Bioscience

Drug used in stroke patients might also improve learning and memory, while reducing the risk of Alzheimer

February 2, 2009

By Flinn Foundation

[Source: TGen] – A drug used to improve blood flow to the brain also could help improve learning and memory and reduce the risk of Alzheimer’s disease, according to a new study released today by investigators at the Translational Genomics Research Institute (TGen) and Arizona State University.

Fasudil has been used for more than 10 years to help protect the brain in stroke patients by dilating blood vessels when blood flow is curtailed.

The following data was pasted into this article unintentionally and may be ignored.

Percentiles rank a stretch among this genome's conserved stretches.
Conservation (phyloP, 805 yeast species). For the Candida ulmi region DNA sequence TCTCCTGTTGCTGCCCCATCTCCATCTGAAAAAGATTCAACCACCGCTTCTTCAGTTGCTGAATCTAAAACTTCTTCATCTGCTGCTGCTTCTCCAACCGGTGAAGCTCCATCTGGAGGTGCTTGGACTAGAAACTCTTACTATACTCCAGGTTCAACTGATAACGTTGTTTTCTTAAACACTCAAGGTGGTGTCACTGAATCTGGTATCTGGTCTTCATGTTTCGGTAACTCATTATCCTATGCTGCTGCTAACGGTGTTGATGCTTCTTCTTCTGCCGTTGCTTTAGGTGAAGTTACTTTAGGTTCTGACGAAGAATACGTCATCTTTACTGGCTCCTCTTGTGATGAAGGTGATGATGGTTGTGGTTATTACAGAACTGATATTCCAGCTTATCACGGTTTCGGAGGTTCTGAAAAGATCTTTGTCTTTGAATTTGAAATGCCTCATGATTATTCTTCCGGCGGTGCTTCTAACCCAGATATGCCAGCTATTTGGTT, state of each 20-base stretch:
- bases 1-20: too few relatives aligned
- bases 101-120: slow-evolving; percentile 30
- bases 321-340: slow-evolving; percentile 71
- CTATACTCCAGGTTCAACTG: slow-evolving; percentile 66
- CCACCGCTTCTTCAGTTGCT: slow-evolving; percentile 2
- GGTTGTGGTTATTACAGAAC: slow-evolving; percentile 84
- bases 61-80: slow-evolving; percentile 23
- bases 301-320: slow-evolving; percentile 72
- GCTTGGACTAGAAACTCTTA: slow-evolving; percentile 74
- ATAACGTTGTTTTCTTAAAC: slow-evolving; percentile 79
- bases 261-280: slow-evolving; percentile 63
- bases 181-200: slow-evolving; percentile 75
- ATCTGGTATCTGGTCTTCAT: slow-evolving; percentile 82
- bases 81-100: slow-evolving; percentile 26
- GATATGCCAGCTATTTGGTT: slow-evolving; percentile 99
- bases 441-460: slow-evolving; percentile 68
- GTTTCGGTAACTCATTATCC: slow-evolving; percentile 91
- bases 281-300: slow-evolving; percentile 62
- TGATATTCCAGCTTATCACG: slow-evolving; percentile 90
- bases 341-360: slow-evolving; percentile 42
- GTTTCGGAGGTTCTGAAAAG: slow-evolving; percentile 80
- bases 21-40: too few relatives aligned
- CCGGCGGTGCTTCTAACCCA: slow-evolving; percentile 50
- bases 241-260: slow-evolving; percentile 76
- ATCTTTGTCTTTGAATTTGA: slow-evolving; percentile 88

Now, a team of Arizona psychologists, geneticists and neuroscientists report in today’s edition of the journal Behavioral Neuroscience that hydroxyfasudil, the active form of the parent drug Fasudil, improved spatial learning and working memory in middle-aged rats when negotiating a complicated maze.

The findings suggest that hydroxyfasudil may influence similar cognitive processes in humans involving the hippocampus, a part of the brain that has been shown to deteriorate in patients with age-related disorders.

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